Home Institution

Occidental College

Publication Date

Spring 2014

Program Name

Chile: Cultural Identity, Social Justice, and Community Development


The role of the writer in a society is so important because, when the writing is meaningful and transcends the trivial day to day plot twists that so often distract us from what really matters, from our own personal truths and beliefs, it has the ability to explore the grey areas and fissures of our past, present, and future in order to make sense of the mind-boggling mess of human existence. We write in order to record and thus immortalize in some small way that which we see, hear, and wonder about. This project seeks to investigate the concept of the preservation of collective memory in the years following the dictatorship of Augusto Pinochet in Chile by means of an analysis of 4 selected plays and novels that shed light on distinct individual experiences of the past 40 years. This investigation was conducted by synthesizing the views of three remarkable Chilean writers with analyses of four different texts published between the years of 1990 to 2013. Selected theoretical texts support this investigation.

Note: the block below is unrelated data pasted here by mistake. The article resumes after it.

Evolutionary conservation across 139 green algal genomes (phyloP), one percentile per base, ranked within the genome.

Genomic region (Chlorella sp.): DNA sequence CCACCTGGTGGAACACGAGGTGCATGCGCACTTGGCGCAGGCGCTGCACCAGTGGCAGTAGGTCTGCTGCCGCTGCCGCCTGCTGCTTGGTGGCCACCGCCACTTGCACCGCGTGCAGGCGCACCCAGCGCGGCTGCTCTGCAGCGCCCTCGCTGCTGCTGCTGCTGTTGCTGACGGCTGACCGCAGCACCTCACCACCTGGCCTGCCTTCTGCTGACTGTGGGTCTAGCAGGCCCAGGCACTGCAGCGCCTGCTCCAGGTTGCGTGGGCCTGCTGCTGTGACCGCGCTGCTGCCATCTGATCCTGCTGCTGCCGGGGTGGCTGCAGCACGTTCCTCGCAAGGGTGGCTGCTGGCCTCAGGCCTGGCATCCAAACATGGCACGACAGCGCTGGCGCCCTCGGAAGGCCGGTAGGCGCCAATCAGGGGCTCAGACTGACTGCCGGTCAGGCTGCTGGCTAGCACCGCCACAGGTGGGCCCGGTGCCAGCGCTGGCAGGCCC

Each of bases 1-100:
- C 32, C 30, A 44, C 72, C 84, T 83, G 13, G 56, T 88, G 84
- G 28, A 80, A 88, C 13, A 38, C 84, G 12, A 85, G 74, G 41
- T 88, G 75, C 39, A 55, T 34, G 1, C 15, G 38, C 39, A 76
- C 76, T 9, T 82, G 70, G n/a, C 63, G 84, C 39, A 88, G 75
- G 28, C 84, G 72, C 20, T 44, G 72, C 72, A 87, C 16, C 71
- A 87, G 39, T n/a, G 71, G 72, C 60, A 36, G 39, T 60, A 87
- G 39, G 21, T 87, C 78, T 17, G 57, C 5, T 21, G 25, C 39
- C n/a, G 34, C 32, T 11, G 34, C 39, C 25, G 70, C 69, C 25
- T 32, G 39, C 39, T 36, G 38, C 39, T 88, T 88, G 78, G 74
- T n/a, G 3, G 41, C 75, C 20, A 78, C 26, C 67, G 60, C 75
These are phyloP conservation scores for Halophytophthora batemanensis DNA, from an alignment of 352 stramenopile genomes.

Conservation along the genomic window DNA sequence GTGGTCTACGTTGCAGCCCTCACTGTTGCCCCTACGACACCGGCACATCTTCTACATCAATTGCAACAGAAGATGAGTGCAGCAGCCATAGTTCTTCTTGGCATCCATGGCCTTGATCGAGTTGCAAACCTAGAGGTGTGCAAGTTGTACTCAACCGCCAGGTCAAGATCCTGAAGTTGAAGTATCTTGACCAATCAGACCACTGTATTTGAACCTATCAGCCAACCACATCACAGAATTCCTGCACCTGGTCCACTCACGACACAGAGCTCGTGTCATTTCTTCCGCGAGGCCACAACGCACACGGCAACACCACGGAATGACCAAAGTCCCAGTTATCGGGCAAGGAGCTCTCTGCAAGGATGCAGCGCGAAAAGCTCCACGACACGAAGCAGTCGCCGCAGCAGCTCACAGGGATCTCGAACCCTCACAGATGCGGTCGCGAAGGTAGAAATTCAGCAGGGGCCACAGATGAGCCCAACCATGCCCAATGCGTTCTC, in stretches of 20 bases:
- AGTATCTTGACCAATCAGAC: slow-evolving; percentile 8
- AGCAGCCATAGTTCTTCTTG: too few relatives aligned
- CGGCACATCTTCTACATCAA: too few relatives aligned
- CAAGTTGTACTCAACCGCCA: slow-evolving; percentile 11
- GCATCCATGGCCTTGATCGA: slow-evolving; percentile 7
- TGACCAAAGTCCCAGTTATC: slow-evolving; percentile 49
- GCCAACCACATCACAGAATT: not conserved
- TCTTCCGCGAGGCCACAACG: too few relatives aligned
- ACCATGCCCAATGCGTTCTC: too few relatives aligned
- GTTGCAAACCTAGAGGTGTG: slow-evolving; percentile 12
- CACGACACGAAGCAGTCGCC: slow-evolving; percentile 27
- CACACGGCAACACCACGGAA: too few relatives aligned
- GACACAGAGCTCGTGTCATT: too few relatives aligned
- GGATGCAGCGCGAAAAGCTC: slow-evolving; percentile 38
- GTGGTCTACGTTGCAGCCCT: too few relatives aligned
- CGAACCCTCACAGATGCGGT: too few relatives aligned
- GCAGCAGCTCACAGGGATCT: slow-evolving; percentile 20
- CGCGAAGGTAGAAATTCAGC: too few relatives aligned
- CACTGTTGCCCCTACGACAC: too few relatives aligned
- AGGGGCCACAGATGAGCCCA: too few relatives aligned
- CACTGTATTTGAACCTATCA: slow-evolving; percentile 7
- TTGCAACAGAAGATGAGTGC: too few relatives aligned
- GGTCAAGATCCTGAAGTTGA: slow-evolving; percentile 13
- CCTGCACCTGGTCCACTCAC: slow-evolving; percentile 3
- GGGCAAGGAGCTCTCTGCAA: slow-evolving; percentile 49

The analyzed texts were chosen specifically because each narrative represents an acute point of view of Chilean society since 1973, allowing the reader to understand the complexity of the construction of collective memory in a country such as Chile and to become–to an extent–a witness to the past. The results of the paper are inconclusive in the same way that memory is inconclusive; it is a dynamic, deeply subjective conceptthat varies depending on the individual and their environment. The Chilean government has not made sufficient reparations to the victims of human rights violations and their families, and one of the few resources that exist to discuss and analyze the persistinganger, pain, and trauma is writing. The different narratives of these texts provide an outlet not only for the writer, but also for the reader, who can perhaps find a fragment of their own past within that story. Moreover, three out of the four texts have been translated to English and performed and distributed all over the world allowing for the Chilean experience to be understood on an international level.


Social and Behavioral Sciences | Social and Cultural Anthropology